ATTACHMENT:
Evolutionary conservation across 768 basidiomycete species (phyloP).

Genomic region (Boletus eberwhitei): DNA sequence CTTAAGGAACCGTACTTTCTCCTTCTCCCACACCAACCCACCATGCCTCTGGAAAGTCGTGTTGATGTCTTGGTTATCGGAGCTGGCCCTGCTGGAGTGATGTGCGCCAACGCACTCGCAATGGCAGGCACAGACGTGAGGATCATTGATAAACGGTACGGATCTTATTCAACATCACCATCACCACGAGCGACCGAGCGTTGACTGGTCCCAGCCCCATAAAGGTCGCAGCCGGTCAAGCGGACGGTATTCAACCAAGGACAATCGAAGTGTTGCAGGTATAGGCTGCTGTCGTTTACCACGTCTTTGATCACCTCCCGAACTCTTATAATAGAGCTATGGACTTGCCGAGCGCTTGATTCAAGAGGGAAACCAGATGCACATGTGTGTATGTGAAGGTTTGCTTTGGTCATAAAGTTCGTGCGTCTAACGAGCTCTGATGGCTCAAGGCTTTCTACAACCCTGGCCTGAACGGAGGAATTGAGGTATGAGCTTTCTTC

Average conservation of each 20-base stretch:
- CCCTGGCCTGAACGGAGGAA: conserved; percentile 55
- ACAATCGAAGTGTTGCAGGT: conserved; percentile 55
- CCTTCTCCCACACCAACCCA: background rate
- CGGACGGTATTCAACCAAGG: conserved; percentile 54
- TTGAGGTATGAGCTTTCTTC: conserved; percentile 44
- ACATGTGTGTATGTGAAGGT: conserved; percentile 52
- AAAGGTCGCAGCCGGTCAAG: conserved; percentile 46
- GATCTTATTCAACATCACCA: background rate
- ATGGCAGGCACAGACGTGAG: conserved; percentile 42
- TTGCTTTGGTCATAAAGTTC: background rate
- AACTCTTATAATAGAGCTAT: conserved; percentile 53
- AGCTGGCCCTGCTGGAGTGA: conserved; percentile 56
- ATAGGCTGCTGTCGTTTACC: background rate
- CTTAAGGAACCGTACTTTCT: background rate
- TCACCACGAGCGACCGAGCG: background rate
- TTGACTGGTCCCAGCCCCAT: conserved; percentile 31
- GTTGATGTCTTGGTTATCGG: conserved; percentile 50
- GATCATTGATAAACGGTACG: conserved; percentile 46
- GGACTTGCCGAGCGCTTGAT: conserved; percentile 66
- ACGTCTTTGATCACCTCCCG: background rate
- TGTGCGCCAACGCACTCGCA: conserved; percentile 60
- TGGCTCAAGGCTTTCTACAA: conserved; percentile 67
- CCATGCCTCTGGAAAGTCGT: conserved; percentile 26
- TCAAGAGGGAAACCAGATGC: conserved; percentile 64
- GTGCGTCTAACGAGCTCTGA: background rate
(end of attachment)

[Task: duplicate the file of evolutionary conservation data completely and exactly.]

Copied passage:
Evolutionary conservation across 768 basidiomycete species (phyloP).

Genomic region (Boletus eberwhitei): DNA sequence CTTAAGGAACCGTACTTTCTCCTTCTCCCACACCAACCCACCATGCCTCTGGAAAGTCGTGTTGATGTCTTGGTTATCGGAGCTGGCCCTGCTGGAGTGATGTGCGCCAACGCACTCGCAATGGCAGGCACAGACGTGAGGATCATTGATAAACGGTACGGATCTTATTCAACATCACCATCACCACGAGCGACCGAGCGTTGACTGGTCCCAGCCCCATAAAGGTCGCAGCCGGTCAAGCGGACGGTATTCAACCAAGGACAATCGAAGTGTTGCAGGTATAGGCTGCTGTCGTTTACCACGTCTTTGATCACCTCCCGAACTCTTATAATAGAGCTATGGACTTGCCGAGCGCTTGATTCAAGAGGGAAACCAGATGCACATGTGTGTATGTGAAGGTTTGCTTTGGTCATAAAGTTCGTGCGTCTAACGAGCTCTGATGGCTCAAGGCTTTCTACAACCCTGGCCTGAACGGAGGAATTGAGGTATGAGCTTTCTTC

Average conservation of each 20-base stretch:
- CCCTGGCCTGAACGGAGGAA: conserved; percentile 55
- ACAATCGAAGTGTTGCAGGT: conserved; percentile 55
- CCTTCTCCCACACCAACCCA: background rate
- CGGACGGTATTCAACCAAGG: conserved; percentile 54
- TTGAGGTATGAGCTTTCTTC: conserved; percentile 44
- ACATGTGTGTATGTGAAGGT: conserved; percentile 52
- AAAGGTCGCAGCCGGTCAAG: conserved; percentile 46
- GATCTTATTCAACATCACCA: background rate
- ATGGCAGGCACAGACGTGAG: conserved; percentile 42
- TTGCTTTGGTCATAAAGTTC: background rate
- AACTCTTATAATAGAGCTAT: conserved; percentile 53
- AGCTGGCCCTGCTGGAGTGA: conserved; percentile 56
- ATAGGCTGCTGTCGTTTACC: background rate
- CTTAAGGAACCGTACTTTCT: background rate
- TCACCACGAGCGACCGAGCG: background rate
- TTGACTGGTCCCAGCCCCAT: conserved; percentile 31
- GTTGATGTCTTGGTTATCGG: conserved; percentile 50
- GATCATTGATAAACGGTACG: conserved; percentile 46
- GGACTTGCCGAGCGCTTGAT: conserved; percentile 66
- ACGTCTTTGATCACCTCCCG: background rate
- TGTGCGCCAACGCACTCGCA: conserved; percentile 60
- TGGCTCAAGGCTTTCTACAA: conserved; percentile 67
- CCATGCCTCTGGAAAGTCGT: conserved; percentile 26
- TCAAGAGGGAAACCAGATGC: conserved; percentile 64
- GTGCGTCTAACGAGCTCTGA: background rate